Our schedule 80 CPVC pipe fittings also come in many sizes, so you will always find the perfect fit. These fittings are available in sizes from ¼” to 12”. However, not every type of fitting is available in every single size, so shop carefully! For most home plumbing uses, you will not be using fittings much larger than 2 inches.

Schedule 80 CPVC Fitting Applications

CPVC pipe fittings have many possible applications, most of which involve water transportation. Because of its corrosion and temperature resistance, it is great for moving water around.

First, CPVC fittings are perfect for commercial plumbing applications. The wide variety of sizes can be taken advantage of in a large office building. This is especially helpful for mains and risers in larger buildings. Any kind of PVC is easier and cheaper to install than metal pipes, making it an economical option that can take some punishment.

Second, CPVC, especially the schedule 80 variety, is a smart option for commercial piping applications. Whether this is water, gas, or chemicals, CPVC can handle it. Metal pipes corrode and deteriorate when acid and PH levels are extreme, while CPVC is made to handle all kinds of conditions.

Third, schedule 80 CPVC is a great choice for pool and spa piping. It has a high tolerance for acidity and extreme PH levels, so it will not deteriorate when in contact with pool chemicals. It can also handle the high pressure that sometimes comes with pool pumps, making it the perfect choice for the job.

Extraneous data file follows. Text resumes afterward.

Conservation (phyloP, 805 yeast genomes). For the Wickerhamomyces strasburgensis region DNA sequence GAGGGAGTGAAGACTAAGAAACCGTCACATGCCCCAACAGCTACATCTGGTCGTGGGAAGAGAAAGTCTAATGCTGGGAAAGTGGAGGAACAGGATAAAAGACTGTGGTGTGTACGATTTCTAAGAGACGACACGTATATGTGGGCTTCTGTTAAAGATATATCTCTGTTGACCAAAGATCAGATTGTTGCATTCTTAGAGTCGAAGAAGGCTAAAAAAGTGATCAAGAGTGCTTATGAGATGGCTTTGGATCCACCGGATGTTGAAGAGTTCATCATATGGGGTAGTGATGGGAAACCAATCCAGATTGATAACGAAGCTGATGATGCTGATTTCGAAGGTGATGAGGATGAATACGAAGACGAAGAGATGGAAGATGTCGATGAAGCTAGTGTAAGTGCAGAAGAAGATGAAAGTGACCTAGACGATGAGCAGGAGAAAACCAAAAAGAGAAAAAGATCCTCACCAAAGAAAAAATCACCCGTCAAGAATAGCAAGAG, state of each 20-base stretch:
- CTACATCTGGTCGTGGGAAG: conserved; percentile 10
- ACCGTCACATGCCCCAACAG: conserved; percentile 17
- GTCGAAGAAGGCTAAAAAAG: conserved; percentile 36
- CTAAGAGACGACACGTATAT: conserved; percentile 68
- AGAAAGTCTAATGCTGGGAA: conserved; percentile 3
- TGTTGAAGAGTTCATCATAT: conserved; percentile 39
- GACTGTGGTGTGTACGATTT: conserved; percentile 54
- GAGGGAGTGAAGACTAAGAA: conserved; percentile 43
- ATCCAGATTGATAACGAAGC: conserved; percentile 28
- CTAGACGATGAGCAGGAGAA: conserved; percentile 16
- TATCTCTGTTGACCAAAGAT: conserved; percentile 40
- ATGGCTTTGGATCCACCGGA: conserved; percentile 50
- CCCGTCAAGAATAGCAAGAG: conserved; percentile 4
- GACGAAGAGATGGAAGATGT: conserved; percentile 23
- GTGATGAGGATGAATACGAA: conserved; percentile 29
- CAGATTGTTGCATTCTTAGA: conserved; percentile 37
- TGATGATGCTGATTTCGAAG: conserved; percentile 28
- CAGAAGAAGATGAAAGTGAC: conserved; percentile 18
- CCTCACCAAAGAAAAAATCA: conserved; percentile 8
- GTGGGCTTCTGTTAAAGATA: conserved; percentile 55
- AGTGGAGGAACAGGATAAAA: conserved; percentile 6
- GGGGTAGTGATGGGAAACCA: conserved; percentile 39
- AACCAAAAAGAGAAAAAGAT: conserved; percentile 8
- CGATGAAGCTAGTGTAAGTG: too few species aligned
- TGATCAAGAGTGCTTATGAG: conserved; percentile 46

Many other applications are possible as well. These include education, healthcare, hospitality, and even mass transit. Whenever fluid needs to be transported, schedule 80 CPVC should be considered.

Common Questions about Schedule 80 CPVC Fittings

As a company that specializes in PVC and CPVC pipe and fittings, we receive a lot of questions about these materials and parts. Below are a few frequently asked questions about schedule 80 CPVC fittings.

Question: How does CPVC compare to other materials in terms of cost?

Answer: All CPVC parts are very cost-effective. Talking chemically, the molecular structure of CPVC is largely derived from common salt, a very inexpensive ingredient. Less energy goes into making a single foot of CPVC pipe than any metal alternatives. Because of the high availability of its ingredients, the price of CPVC should also remain quite stable in the future. CPVC is slightly more expensive than PVC on average.

Question: How long will a CPVC water distribution system last?

Answer: There are cases of CPVC piping systems that have been operating since 1959 without a hitch. Corrosion and buildup happen much less frequently in CPVC than its competitors, meaning that it should not fail prematurely if being used properly.

Question: Can CPVC connect to a hot water heater?

Answer: The short answer is “yes.” However, some considerations should be taken. When it is connected to a gas water heater, CPVC pipe and fittings should not be within 6” of the heater’s flue if that flue is not insulated. This consideration will prevent damage to the pipe by heat radiated from the flue. Sch. 80 CPVC should not be used where temperatures exceed 200 degrees Fahrenheit.